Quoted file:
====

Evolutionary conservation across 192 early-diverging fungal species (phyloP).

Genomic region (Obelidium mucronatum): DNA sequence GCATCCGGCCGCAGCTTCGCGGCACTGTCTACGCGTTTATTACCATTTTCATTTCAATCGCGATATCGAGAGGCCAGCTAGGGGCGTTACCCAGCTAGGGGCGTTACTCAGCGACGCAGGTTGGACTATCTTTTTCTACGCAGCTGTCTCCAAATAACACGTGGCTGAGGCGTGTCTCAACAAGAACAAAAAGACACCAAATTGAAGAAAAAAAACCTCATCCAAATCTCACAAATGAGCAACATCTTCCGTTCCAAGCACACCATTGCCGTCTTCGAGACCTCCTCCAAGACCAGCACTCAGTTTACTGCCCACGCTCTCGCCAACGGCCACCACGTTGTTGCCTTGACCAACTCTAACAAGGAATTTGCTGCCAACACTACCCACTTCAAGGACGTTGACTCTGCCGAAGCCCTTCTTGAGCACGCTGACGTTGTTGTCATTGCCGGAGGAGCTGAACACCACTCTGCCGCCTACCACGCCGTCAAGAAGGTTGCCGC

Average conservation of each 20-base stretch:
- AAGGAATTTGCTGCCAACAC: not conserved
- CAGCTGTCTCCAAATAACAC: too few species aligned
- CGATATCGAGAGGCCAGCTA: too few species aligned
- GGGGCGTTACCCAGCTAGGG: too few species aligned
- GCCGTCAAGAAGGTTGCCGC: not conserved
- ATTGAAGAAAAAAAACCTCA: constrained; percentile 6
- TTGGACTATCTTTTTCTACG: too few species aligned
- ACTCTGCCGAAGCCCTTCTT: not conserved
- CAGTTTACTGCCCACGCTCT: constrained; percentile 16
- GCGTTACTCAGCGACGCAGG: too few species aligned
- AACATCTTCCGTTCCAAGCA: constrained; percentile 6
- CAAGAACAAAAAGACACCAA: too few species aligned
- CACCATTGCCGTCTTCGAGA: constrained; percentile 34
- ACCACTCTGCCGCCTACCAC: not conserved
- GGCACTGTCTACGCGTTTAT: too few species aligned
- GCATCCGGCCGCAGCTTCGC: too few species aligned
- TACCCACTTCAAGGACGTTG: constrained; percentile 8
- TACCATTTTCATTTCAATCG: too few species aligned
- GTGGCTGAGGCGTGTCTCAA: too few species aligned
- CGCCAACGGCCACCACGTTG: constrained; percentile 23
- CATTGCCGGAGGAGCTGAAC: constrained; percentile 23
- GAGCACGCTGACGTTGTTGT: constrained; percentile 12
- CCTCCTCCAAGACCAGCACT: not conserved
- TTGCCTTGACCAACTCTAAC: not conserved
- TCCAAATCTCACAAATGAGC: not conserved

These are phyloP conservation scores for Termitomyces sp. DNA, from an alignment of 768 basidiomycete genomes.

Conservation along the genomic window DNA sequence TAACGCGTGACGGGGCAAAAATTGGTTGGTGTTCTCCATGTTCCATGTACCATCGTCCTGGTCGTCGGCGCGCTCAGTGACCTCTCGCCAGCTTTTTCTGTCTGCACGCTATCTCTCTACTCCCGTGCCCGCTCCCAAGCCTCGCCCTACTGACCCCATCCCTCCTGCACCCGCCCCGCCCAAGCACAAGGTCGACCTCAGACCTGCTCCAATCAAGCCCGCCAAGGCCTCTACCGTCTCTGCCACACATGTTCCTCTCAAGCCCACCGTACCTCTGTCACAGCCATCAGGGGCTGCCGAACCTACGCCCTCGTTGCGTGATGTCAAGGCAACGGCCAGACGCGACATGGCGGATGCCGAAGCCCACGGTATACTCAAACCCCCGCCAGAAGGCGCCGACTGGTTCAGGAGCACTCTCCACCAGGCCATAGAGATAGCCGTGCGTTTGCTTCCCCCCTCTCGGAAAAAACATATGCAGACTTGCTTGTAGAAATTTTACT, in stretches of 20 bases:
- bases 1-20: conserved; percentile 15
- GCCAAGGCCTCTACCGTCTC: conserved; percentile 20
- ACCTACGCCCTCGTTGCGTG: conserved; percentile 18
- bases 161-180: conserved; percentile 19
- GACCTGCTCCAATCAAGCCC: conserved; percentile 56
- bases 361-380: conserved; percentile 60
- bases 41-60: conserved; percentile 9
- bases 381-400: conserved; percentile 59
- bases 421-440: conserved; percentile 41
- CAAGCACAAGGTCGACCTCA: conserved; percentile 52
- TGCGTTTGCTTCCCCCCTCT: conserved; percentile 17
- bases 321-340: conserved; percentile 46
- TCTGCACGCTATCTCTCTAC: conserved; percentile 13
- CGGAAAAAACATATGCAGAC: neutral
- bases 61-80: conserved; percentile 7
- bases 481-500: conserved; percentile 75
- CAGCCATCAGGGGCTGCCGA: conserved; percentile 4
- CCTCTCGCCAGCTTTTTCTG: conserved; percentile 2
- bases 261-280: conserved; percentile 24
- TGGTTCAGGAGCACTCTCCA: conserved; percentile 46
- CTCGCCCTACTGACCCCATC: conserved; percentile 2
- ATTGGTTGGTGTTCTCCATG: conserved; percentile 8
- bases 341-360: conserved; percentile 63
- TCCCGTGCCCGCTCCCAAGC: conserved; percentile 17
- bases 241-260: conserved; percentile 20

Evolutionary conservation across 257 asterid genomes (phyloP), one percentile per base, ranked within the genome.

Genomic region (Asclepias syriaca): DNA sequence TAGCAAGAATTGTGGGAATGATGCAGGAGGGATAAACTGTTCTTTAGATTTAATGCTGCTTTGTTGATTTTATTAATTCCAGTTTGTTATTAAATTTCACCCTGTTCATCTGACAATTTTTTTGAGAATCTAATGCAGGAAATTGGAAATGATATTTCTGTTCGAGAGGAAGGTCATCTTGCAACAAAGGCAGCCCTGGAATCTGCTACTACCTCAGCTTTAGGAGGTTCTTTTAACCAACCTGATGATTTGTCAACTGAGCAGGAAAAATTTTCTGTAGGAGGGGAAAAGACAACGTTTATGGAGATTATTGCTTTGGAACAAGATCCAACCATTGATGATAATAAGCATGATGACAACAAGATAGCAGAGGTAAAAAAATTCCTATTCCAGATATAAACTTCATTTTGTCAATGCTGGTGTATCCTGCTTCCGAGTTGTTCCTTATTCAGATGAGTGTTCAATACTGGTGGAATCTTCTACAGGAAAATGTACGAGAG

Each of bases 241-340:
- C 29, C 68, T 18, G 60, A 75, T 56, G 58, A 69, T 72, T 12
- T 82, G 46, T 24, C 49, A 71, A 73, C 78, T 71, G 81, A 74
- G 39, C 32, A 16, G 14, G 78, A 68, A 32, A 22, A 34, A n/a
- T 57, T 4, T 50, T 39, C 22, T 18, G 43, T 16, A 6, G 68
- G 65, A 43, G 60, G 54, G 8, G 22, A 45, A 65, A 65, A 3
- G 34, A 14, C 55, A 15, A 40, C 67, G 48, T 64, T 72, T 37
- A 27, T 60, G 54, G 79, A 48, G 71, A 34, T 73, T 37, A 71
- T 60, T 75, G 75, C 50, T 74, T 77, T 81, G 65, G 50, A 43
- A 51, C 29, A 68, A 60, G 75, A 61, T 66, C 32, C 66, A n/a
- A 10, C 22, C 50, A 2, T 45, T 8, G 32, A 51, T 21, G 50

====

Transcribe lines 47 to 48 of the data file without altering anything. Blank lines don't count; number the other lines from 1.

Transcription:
- CAGCCATCAGGGGCTGCCGA: conserved; percentile 4
- CCTCTCGCCAGCTTTTTCTG: conserved; percentile 2